Kamelot And Dragonforce Bring Their Power Metal Fury To The Trocadero In Philly!!

DRAGON 1Man oh man, this is one I had on my radar for months, since before A&GS moved from Dallas back to Philly. The almighty DRAGONFORCE was in town supporting KAMELOT at The Trocadero (The Troc to those of us in the know), someplace I hadn’t been since the 90’s but always had fond memories of. And on this night the staff was utterly fantastic (we’ll get into that some more in our TESTAMENT/EXODUS piece later) and set the overall tone for a great night of metal. With the extremely talented Kyra Howell shooting her first gig with us, and Inquisitor of Dagon writing up the KAMELOT side of things I was more than ready. Starting off with “Fury of the Storm” from sophomore album Sonic Firestorm and then blasting us with new tune “Three Hammers” followed by “Operation Ground and Pound” we then were hit over the head by “The Game” also from the new record Maximum Overload.

DRAGON 2This is the second to feature vocalist Marc Hudson and quite frankly he is a much better fit for this band than ZP Theart. His voice is fuller and he was lively and animated throughout the set. “Cry Thunder” from Hudson’s first effort The Power Within was an absolute show-stopper, by the way. The twin guitar acrobatics of Herman Li and Sam Totman coupled with the rhythm section jackhammering of bassist Frédéric Leclercq and drummer Gee Anzalone created a mini-tornado onstage and during the final tune “Through the Fire and Flames” keyboardist/keytarist Vadim Pruzhanov climbed his way up to the balcony to rock his balls off as well as ours.

When it was over I was pretty stunned, not only at the technical prowess of the band but at how much fun their set was. I was kind of worried it would be all tech and no Wow Factor, but I couldn’t have ben more wrong. DRAGONFORCE is an absolute must-see live, so I encourage you to do so. And now I’ll let Inquisitor tell you all about KAMELOT and take us home…

After the explosively entertaining DRAGONFORCE, I wasn’t sure what to expect from KAMELOT. Put shortly, was taken aback in the best way by their performance. For whatever reason, I was expecting the band to stiffly remain in one spot and take themselves very seriously – at least more seriously than DRAGONFORCE did.

Alas, quite to my surprise, every member of the band was as animated as one would expect, and there was a similar light-hearted air that kept everyone interesting to watch.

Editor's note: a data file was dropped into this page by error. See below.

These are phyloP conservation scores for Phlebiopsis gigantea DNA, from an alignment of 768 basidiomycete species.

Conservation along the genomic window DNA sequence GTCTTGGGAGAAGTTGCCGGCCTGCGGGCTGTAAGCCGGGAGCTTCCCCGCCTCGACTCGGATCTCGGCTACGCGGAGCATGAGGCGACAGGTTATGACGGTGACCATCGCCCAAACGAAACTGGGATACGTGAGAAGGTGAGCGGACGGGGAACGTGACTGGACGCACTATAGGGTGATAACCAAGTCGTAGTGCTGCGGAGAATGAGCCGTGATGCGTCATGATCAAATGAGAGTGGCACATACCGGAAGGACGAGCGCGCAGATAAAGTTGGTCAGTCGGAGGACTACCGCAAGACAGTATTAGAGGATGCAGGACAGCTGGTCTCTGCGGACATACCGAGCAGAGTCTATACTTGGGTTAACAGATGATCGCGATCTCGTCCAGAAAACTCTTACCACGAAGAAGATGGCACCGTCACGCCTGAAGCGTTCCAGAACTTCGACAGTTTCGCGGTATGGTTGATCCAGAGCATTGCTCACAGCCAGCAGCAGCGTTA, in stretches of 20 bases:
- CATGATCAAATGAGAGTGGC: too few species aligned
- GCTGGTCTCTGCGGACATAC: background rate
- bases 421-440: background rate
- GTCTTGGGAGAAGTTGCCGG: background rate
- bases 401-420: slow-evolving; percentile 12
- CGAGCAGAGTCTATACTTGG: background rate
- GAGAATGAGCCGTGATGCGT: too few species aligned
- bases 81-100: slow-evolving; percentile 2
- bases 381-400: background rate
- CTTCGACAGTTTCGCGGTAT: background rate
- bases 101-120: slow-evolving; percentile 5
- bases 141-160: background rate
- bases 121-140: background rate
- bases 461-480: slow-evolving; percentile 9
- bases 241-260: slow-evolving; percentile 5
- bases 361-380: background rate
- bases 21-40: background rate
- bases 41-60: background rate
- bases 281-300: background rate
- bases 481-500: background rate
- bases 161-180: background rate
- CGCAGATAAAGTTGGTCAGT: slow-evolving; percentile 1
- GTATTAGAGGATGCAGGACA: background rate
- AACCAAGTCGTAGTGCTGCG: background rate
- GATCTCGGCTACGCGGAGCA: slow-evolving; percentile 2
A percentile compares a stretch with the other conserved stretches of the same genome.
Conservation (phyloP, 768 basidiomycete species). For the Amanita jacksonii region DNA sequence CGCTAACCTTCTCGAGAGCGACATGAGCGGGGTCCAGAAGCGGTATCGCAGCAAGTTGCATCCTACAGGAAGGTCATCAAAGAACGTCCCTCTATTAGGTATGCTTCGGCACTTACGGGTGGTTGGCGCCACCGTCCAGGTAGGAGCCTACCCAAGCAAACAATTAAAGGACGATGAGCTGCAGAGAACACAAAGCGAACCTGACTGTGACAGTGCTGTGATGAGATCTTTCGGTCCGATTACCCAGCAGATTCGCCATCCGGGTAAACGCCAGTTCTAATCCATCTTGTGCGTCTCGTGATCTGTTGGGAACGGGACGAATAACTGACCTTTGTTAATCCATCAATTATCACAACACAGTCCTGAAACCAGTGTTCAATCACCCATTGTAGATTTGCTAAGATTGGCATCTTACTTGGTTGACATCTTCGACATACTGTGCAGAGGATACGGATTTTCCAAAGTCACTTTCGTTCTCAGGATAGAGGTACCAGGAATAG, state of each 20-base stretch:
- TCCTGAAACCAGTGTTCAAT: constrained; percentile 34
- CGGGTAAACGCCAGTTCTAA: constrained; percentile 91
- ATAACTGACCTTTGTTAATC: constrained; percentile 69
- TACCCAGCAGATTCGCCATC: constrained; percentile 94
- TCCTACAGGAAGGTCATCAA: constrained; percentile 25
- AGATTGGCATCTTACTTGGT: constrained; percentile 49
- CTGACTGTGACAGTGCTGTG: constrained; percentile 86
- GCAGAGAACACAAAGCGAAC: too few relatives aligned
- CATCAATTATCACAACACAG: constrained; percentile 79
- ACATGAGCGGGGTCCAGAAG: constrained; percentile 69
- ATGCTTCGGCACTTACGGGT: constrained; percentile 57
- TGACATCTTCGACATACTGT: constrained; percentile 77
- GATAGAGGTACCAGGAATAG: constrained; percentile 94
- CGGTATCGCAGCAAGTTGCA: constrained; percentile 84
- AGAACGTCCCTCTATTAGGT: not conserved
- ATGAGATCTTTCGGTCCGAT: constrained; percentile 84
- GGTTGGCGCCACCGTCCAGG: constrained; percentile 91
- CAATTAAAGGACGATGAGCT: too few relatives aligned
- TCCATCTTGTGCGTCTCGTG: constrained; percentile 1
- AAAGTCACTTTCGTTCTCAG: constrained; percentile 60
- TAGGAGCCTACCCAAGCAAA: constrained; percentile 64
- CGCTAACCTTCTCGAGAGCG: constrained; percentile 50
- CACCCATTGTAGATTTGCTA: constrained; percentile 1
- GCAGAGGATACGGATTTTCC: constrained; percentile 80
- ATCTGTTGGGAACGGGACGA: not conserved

KAMELOT 3Before the show, there was one name I kept hearing from all the fans outside the venue. You know the one I’m talking about. I sensed some trepidation from the fans who loved the material and weren’t sure if “the new guy” was up to the task. Well, Tommy Karevik must be employed at the Swedish postal service, because he delivered above and beyond what anyone could have expected. As someone who got into the band through their previous release Silverthorn, I had a healthy respect for the man already, but he dominated the stage that night in a way that reminded me of seeing Matt Barlow or Joakim from SABATON.

Blasting off with fan favorite “When The Lights Go Down”, KAMELOT immediately had the entire crowd’s full attention, only stopping to introduce themselves before third song “The Great Pandemonium”. Every member of the band distinguished themselves in some way during the night, whether it was the showmanship and short, tasteful solo of bass player Sean Tibbetts, or the longer-form solos taken by keyboardist Oliver Palotai and drummer Casey Grillo. Guest vocalist Linnéa Vikström was almost invisible in the background due to the bright light display, but made herself heard during the appropriate female vocal parts that KAMELOT is well known for, stepping forward to center stage for “Veritas” and the encore as well.

KAMELOT 1Tommy pulled his signature “invisible volume knob” routine before “Torn”, amping up a crowd that was already impressively loud and engaged throughout the entirety of the show. There was even a quite healthy pit going on for several of the songs. Newer songs from the catalog fit in perfectly with the old material, even though Tommy at one point asked us to sing along to a song from the new album Haven which to my knowledge had not been released or played before, although I still saw people going with it as though they knew the words.

Being familiar with less than half of KAMELOT’s total studio output at the time, I was worried that I wouldn’t enjoy it as much, but between the crowd’s obvious familiarity with the songs, the exceptional sound that night, and the theatrical nature of the music perfectly lending itself to the live show, it was nearly a perfect concert experience.



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